SOMETIME in the next century, both major political parties will be actively courting the Latino vote. Census figures tell the story. The current U.S. population is 73.6 percent white, 12 percent black and 10.2 percent Latino. By 2050, it will be 52.8 percent white, 24.5 percent Latino and 13.6 percent black. Persons of Hispanic origin are by far the fastest growing minority in America, adding 900,000 a year, one third through immigration.
During this election, however, Republican leaders with the notable exception of vice presidential candidate Jack Kemp have been more intent on playing to anti-immigrant sentiments in their oratory and through passage of legislation inimical to both legal and illegal aliens.
As for Democrats, they are having it both ways. Although President Clinton has signed immigration and welfare bills Latinos do not like, his party's contrast with the more militant attitude of the GOP is driving most Latinos into Democratic ranks. This is augmented by a government-sponsored campaign that has tripled the number of resident aliens taking citizenship. Each one gets an embossed letter from the president. Observers believe these new citizens are motivated not only by loyalty to their new country but by fear they will be hurt by new legislation if they are not naturalized.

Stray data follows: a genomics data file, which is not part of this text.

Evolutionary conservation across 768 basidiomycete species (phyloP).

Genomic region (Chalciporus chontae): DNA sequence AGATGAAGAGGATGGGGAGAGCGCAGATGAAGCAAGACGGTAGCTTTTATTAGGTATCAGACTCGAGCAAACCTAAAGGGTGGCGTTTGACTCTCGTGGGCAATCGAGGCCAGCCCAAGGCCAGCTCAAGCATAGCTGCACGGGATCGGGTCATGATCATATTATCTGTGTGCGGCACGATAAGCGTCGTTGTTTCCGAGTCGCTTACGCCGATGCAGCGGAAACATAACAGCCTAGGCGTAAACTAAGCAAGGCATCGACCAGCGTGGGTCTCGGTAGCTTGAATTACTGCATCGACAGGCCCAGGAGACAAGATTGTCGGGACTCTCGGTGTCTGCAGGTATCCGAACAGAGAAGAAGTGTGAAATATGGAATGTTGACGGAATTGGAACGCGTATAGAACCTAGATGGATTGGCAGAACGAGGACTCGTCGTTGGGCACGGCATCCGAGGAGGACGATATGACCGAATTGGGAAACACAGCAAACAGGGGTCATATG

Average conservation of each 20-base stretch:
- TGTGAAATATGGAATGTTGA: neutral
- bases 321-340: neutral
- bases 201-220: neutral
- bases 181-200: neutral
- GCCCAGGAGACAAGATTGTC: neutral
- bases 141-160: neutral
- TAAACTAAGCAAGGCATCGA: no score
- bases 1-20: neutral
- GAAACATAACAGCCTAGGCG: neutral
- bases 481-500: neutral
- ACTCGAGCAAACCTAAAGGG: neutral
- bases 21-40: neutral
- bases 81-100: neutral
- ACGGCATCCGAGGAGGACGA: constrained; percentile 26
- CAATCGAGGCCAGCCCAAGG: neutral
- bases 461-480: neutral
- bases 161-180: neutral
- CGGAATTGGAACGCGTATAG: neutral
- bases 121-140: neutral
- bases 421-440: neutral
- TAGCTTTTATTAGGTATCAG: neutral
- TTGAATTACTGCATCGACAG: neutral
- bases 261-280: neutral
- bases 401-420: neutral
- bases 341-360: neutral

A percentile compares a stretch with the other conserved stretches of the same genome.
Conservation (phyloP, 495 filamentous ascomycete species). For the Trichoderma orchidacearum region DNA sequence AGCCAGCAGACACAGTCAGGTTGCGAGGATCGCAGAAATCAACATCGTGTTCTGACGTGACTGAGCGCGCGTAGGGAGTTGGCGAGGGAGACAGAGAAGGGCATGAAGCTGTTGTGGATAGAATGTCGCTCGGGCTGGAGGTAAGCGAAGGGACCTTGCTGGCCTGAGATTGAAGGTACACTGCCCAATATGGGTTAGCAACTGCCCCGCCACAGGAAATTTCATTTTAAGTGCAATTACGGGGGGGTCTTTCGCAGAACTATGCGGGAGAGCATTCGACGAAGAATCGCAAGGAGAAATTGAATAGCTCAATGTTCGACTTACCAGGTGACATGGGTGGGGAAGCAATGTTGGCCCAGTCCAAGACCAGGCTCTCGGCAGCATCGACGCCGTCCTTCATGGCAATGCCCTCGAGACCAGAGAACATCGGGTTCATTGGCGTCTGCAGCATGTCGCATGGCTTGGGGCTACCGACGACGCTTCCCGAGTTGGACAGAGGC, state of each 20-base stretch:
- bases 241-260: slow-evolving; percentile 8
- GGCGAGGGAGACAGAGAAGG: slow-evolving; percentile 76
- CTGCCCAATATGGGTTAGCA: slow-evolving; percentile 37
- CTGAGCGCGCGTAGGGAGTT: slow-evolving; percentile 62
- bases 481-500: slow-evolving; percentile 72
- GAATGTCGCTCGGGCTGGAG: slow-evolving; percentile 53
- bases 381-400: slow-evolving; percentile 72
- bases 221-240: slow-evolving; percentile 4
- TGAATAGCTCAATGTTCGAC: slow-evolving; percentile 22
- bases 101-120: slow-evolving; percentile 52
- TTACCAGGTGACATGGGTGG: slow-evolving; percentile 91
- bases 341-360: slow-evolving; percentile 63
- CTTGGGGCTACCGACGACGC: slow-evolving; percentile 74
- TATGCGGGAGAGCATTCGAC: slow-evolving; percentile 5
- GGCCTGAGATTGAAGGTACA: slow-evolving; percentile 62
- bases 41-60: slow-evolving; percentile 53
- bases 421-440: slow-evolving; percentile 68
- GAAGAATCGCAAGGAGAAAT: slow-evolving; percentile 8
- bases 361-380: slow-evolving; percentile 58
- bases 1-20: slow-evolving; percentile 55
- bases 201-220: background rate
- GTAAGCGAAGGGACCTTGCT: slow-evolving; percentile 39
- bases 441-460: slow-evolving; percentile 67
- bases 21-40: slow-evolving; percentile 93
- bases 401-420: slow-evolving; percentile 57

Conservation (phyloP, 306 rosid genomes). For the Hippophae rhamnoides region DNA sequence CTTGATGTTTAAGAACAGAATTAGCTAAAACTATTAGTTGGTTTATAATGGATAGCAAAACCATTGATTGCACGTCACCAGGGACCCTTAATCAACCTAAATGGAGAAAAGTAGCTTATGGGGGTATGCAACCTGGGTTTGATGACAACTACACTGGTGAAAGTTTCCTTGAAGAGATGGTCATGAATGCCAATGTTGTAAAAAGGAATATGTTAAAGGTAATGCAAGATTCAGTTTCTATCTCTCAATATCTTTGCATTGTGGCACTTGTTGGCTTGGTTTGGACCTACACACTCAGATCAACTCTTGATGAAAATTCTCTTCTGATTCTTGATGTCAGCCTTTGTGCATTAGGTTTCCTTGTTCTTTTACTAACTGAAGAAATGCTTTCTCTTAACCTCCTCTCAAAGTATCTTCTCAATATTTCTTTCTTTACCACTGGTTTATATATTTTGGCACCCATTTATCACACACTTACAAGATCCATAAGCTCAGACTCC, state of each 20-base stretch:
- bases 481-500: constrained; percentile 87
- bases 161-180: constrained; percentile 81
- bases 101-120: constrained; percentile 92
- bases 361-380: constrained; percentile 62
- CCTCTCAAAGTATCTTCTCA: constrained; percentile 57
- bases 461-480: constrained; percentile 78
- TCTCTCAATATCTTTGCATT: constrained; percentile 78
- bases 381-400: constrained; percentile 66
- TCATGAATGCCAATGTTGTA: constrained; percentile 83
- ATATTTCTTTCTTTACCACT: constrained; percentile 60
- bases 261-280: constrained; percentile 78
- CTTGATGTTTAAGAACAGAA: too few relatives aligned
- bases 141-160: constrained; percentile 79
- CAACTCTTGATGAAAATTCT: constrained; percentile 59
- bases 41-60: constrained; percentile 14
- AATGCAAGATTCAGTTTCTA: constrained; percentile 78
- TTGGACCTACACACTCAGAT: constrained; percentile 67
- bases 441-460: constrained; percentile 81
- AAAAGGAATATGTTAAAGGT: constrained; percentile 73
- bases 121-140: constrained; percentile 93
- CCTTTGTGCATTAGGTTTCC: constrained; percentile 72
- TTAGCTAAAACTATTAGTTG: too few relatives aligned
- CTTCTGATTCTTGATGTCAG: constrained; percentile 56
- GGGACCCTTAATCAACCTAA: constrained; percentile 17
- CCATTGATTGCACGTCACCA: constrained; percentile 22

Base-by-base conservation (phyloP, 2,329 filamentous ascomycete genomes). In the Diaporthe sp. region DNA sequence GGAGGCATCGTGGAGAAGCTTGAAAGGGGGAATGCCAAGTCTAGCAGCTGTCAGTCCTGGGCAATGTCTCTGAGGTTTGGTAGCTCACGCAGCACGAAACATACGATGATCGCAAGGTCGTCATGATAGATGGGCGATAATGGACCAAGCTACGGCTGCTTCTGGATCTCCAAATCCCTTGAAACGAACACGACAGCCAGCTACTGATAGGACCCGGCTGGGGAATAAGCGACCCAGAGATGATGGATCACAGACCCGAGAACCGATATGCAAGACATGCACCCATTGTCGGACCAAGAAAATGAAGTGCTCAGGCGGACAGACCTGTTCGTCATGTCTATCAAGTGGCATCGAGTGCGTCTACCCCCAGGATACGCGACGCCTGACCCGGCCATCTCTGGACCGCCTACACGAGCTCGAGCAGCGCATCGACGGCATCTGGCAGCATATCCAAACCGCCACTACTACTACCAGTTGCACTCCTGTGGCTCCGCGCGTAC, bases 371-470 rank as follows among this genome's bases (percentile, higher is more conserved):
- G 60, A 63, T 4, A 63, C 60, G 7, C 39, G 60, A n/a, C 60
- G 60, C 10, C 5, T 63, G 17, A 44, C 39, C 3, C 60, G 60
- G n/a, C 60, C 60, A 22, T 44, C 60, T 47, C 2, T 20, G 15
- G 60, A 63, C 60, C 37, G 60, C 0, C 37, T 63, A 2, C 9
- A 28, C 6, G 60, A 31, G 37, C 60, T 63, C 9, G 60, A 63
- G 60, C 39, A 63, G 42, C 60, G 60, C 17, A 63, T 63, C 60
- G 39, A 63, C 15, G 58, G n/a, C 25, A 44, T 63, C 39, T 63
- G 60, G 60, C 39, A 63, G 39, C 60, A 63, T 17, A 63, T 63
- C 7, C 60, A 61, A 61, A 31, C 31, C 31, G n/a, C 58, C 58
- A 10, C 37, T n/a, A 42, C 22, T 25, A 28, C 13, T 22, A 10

Latino organizations, which put on their first-ever march in Washington last weekend, estimate that 6.5 million Hispanics will be registered to vote this year, compared to 5 million in 1992. Because the Latino vote is concentrated in California, Texas and Florida, states with huge electoral college clout, its tilt to the Democrats except among anti-Castro Cubans in Miami could be pivotal in close elections.
Right now, Mr. Clinton leads Republican challenger Bob Dole by double digits in California and a smaller margin in Florida. But in Texas, it is a dead heat. If Texas goes Democratic for the first time in 20 years, it will be because the party's Hispanic Senate candidate, Victor Morales, has energized the Latino vote.
Large numbers of citizens born in this country blame immigrants for taking the kind of menial jobs that, ironically, they would not be willing to perform themselves. What they fail to realize is that with an aging population and fairly stagnant population growth among whites and blacks the United States will need more and more young workers to deal with a growing labor shortage in the 21st century.
But that is then and now is now. Over time, economic reality and political numbers will surely prevail over prejudice to create the "Latino power" that is still being thwarted.
Pub Date: 10/17/96